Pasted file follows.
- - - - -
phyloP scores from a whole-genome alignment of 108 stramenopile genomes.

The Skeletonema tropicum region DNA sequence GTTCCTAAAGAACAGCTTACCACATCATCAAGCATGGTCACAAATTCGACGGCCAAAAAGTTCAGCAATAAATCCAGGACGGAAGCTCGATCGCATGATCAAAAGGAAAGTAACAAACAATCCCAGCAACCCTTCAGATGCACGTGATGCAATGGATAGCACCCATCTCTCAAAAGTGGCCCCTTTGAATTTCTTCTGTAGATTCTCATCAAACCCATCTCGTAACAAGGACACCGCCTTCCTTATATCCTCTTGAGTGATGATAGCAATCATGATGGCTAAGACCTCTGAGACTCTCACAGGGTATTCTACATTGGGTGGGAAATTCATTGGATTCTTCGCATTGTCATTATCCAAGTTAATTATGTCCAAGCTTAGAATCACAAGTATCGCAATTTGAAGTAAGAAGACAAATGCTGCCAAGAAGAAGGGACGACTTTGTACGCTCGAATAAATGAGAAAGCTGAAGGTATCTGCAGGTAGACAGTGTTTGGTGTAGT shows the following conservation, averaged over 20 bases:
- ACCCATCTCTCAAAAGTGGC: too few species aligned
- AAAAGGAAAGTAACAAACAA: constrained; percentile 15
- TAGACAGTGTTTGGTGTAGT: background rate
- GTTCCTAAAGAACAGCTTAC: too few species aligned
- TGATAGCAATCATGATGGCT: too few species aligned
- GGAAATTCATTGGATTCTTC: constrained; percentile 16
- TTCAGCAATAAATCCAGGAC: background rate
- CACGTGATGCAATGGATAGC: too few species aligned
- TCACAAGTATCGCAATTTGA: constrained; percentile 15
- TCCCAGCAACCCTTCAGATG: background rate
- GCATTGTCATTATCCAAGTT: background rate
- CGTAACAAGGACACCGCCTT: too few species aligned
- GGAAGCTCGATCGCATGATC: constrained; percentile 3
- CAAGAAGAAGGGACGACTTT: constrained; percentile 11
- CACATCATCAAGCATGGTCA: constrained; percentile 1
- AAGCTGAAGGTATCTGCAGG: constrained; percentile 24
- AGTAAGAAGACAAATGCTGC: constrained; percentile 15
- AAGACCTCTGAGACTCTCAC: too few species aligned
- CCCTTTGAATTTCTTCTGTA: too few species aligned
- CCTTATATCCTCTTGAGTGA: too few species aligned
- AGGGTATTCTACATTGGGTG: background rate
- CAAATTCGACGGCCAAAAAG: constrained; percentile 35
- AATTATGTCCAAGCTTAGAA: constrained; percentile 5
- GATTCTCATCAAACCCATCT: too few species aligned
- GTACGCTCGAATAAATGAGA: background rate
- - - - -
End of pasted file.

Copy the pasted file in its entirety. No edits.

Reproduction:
phyloP scores from a whole-genome alignment of 108 stramenopile genomes.

The Skeletonema tropicum region DNA sequence GTTCCTAAAGAACAGCTTACCACATCATCAAGCATGGTCACAAATTCGACGGCCAAAAAGTTCAGCAATAAATCCAGGACGGAAGCTCGATCGCATGATCAAAAGGAAAGTAACAAACAATCCCAGCAACCCTTCAGATGCACGTGATGCAATGGATAGCACCCATCTCTCAAAAGTGGCCCCTTTGAATTTCTTCTGTAGATTCTCATCAAACCCATCTCGTAACAAGGACACCGCCTTCCTTATATCCTCTTGAGTGATGATAGCAATCATGATGGCTAAGACCTCTGAGACTCTCACAGGGTATTCTACATTGGGTGGGAAATTCATTGGATTCTTCGCATTGTCATTATCCAAGTTAATTATGTCCAAGCTTAGAATCACAAGTATCGCAATTTGAAGTAAGAAGACAAATGCTGCCAAGAAGAAGGGACGACTTTGTACGCTCGAATAAATGAGAAAGCTGAAGGTATCTGCAGGTAGACAGTGTTTGGTGTAGT shows the following conservation, averaged over 20 bases:
- ACCCATCTCTCAAAAGTGGC: too few species aligned
- AAAAGGAAAGTAACAAACAA: constrained; percentile 15
- TAGACAGTGTTTGGTGTAGT: background rate
- GTTCCTAAAGAACAGCTTAC: too few species aligned
- TGATAGCAATCATGATGGCT: too few species aligned
- GGAAATTCATTGGATTCTTC: constrained; percentile 16
- TTCAGCAATAAATCCAGGAC: background rate
- CACGTGATGCAATGGATAGC: too few species aligned
- TCACAAGTATCGCAATTTGA: constrained; percentile 15
- TCCCAGCAACCCTTCAGATG: background rate
- GCATTGTCATTATCCAAGTT: background rate
- CGTAACAAGGACACCGCCTT: too few species aligned
- GGAAGCTCGATCGCATGATC: constrained; percentile 3
- CAAGAAGAAGGGACGACTTT: constrained; percentile 11
- CACATCATCAAGCATGGTCA: constrained; percentile 1
- AAGCTGAAGGTATCTGCAGG: constrained; percentile 24
- AGTAAGAAGACAAATGCTGC: constrained; percentile 15
- AAGACCTCTGAGACTCTCAC: too few species aligned
- CCCTTTGAATTTCTTCTGTA: too few species aligned
- CCTTATATCCTCTTGAGTGA: too few species aligned
- AGGGTATTCTACATTGGGTG: background rate
- CAAATTCGACGGCCAAAAAG: constrained; percentile 35
- AATTATGTCCAAGCTTAGAA: constrained; percentile 5
- GATTCTCATCAAACCCATCT: too few species aligned
- GTACGCTCGAATAAATGAGA: background rate